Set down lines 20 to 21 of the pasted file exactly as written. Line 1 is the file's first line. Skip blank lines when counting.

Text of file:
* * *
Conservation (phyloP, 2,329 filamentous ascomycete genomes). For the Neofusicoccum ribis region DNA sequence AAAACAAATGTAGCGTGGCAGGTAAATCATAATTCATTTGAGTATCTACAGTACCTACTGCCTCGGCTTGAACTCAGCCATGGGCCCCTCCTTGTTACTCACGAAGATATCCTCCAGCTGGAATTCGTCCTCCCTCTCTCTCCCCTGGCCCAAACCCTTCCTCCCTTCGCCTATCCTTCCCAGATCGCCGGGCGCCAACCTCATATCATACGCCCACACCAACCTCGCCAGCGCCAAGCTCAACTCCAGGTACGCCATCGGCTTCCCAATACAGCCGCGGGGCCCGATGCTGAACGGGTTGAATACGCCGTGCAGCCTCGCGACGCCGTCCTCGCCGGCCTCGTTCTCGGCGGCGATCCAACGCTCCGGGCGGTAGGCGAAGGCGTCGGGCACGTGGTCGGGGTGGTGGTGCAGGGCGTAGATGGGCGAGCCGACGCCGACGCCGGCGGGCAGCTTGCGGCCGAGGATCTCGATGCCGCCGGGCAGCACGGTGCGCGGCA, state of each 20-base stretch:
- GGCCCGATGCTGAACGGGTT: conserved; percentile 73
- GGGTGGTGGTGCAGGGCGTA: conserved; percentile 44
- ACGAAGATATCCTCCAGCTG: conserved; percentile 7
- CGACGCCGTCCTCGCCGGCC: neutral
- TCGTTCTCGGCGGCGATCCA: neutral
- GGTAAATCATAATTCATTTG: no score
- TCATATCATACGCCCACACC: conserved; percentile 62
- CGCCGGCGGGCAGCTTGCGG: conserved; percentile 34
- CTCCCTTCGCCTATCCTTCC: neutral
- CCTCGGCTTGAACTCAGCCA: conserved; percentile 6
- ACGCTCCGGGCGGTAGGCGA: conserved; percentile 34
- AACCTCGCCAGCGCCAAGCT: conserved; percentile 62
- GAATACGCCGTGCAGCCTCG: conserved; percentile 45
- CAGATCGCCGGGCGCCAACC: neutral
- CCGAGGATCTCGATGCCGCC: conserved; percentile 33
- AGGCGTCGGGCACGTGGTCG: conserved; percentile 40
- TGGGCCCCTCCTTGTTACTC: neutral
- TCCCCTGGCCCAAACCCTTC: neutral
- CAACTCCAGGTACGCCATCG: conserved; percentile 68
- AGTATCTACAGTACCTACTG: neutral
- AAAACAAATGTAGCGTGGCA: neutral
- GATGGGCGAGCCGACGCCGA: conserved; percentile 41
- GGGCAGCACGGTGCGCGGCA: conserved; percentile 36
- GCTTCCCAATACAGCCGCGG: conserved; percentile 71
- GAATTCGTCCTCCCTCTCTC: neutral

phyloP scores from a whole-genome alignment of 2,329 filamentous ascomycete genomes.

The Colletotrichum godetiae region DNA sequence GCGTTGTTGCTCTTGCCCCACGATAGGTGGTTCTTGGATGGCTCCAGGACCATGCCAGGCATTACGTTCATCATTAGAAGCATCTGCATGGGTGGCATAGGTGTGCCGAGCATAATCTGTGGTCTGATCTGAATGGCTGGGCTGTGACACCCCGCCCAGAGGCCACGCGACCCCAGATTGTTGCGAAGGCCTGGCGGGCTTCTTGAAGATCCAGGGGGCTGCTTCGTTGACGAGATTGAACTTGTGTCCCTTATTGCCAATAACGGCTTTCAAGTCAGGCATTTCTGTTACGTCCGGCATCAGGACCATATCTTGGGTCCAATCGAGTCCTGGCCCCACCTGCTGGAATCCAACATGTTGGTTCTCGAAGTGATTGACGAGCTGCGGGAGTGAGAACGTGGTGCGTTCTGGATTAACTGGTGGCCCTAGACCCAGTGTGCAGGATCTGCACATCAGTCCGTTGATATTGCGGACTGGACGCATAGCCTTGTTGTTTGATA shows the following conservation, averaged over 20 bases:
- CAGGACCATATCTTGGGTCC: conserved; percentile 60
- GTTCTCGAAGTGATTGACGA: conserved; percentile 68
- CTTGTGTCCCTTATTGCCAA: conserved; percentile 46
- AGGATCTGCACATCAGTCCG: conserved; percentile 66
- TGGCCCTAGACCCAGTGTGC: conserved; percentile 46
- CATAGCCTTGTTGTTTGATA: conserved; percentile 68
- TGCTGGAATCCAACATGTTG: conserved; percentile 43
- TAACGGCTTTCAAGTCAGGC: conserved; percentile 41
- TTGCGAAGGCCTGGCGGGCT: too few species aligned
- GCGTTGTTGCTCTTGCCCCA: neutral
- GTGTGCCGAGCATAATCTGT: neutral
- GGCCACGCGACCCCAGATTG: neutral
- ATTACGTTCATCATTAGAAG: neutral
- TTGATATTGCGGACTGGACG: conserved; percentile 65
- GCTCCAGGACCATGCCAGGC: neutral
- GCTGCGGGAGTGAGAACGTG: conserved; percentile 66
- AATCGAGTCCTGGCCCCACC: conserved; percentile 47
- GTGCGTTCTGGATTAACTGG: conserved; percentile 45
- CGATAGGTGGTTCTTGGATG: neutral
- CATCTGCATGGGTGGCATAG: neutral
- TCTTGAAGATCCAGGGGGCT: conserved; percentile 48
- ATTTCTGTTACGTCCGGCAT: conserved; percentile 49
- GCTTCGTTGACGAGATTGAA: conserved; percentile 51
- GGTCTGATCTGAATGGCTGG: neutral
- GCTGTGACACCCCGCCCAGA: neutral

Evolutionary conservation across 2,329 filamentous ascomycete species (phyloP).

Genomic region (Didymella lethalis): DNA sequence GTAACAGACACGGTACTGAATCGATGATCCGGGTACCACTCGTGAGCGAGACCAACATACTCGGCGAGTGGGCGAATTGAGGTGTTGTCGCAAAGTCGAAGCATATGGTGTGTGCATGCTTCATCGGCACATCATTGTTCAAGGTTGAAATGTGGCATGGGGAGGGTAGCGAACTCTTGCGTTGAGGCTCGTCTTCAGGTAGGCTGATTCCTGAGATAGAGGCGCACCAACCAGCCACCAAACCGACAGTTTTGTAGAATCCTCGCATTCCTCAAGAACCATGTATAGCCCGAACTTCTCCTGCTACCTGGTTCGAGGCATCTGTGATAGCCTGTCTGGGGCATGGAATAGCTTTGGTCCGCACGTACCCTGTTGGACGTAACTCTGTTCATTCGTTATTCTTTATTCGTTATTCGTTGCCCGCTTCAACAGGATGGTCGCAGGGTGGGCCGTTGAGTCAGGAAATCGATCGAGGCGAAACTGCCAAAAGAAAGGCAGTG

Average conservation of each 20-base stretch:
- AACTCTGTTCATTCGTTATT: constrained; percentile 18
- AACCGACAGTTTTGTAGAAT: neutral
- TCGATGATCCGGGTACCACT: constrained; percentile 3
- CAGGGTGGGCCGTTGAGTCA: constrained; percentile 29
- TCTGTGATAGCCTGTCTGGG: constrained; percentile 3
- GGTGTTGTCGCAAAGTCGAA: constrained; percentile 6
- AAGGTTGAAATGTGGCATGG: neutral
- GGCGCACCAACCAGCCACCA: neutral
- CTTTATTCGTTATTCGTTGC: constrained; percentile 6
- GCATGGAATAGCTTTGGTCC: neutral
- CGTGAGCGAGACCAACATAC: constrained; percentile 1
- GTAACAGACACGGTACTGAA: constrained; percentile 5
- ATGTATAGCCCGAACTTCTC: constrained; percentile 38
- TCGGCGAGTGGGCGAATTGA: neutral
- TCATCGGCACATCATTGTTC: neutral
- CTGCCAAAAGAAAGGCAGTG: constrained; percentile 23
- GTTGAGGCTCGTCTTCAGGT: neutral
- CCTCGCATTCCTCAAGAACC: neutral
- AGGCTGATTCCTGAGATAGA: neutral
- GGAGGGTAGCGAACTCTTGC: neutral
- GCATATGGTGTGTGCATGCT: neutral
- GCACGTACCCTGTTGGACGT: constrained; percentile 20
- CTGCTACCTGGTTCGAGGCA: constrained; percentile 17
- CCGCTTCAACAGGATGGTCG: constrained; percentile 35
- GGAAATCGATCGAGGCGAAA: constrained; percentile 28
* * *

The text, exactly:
- CAACTCCAGGTACGCCATCG: conserved; percentile 68
- AGTATCTACAGTACCTACTG: neutral